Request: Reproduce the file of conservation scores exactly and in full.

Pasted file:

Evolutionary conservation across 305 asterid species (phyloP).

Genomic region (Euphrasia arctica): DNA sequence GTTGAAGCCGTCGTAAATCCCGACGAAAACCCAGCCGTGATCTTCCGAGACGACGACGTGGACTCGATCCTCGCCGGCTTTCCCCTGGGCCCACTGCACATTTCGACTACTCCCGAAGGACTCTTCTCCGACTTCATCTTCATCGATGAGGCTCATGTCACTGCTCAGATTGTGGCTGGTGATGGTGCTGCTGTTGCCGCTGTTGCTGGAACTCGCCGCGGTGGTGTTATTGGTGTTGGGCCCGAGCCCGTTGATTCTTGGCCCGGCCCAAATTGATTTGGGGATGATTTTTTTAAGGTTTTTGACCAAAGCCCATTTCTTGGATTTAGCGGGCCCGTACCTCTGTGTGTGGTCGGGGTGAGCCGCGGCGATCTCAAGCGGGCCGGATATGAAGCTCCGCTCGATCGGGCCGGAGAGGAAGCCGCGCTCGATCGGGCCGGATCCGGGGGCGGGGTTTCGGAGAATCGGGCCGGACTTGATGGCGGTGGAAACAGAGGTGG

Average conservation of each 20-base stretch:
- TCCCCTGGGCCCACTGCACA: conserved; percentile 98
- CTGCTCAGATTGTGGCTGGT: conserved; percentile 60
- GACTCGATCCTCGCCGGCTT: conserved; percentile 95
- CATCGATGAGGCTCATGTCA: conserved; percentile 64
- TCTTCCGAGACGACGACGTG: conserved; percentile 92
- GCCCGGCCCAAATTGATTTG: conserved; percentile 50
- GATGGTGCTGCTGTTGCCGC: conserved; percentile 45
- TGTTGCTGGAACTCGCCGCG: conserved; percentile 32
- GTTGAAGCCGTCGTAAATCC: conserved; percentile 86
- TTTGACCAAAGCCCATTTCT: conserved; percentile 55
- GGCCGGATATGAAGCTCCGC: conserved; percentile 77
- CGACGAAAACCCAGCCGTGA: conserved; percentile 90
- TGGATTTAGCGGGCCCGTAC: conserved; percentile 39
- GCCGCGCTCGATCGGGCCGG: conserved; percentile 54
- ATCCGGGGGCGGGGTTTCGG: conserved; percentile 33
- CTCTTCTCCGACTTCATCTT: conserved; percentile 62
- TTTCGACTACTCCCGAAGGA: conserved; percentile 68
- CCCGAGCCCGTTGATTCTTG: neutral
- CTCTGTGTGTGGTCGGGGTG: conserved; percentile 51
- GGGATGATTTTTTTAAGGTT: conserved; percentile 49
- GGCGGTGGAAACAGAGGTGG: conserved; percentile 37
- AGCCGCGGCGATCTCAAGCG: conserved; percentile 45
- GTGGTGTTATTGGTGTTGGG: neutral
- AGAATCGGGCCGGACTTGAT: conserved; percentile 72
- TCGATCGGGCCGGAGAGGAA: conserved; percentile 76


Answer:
Evolutionary conservation across 305 asterid species (phyloP).

Genomic region (Euphrasia arctica): DNA sequence GTTGAAGCCGTCGTAAATCCCGACGAAAACCCAGCCGTGATCTTCCGAGACGACGACGTGGACTCGATCCTCGCCGGCTTTCCCCTGGGCCCACTGCACATTTCGACTACTCCCGAAGGACTCTTCTCCGACTTCATCTTCATCGATGAGGCTCATGTCACTGCTCAGATTGTGGCTGGTGATGGTGCTGCTGTTGCCGCTGTTGCTGGAACTCGCCGCGGTGGTGTTATTGGTGTTGGGCCCGAGCCCGTTGATTCTTGGCCCGGCCCAAATTGATTTGGGGATGATTTTTTTAAGGTTTTTGACCAAAGCCCATTTCTTGGATTTAGCGGGCCCGTACCTCTGTGTGTGGTCGGGGTGAGCCGCGGCGATCTCAAGCGGGCCGGATATGAAGCTCCGCTCGATCGGGCCGGAGAGGAAGCCGCGCTCGATCGGGCCGGATCCGGGGGCGGGGTTTCGGAGAATCGGGCCGGACTTGATGGCGGTGGAAACAGAGGTGG

Average conservation of each 20-base stretch:
- TCCCCTGGGCCCACTGCACA: conserved; percentile 98
- CTGCTCAGATTGTGGCTGGT: conserved; percentile 60
- GACTCGATCCTCGCCGGCTT: conserved; percentile 95
- CATCGATGAGGCTCATGTCA: conserved; percentile 64
- TCTTCCGAGACGACGACGTG: conserved; percentile 92
- GCCCGGCCCAAATTGATTTG: conserved; percentile 50
- GATGGTGCTGCTGTTGCCGC: conserved; percentile 45
- TGTTGCTGGAACTCGCCGCG: conserved; percentile 32
- GTTGAAGCCGTCGTAAATCC: conserved; percentile 86
- TTTGACCAAAGCCCATTTCT: conserved; percentile 55
- GGCCGGATATGAAGCTCCGC: conserved; percentile 77
- CGACGAAAACCCAGCCGTGA: conserved; percentile 90
- TGGATTTAGCGGGCCCGTAC: conserved; percentile 39
- GCCGCGCTCGATCGGGCCGG: conserved; percentile 54
- ATCCGGGGGCGGGGTTTCGG: conserved; percentile 33
- CTCTTCTCCGACTTCATCTT: conserved; percentile 62
- TTTCGACTACTCCCGAAGGA: conserved; percentile 68
- CCCGAGCCCGTTGATTCTTG: neutral
- CTCTGTGTGTGGTCGGGGTG: conserved; percentile 51
- GGGATGATTTTTTTAAGGTT: conserved; percentile 49
- GGCGGTGGAAACAGAGGTGG: conserved; percentile 37
- AGCCGCGGCGATCTCAAGCG: conserved; percentile 45
- GTGGTGTTATTGGTGTTGGG: neutral
- AGAATCGGGCCGGACTTGAT: conserved; percentile 72
- TCGATCGGGCCGGAGAGGAA: conserved; percentile 76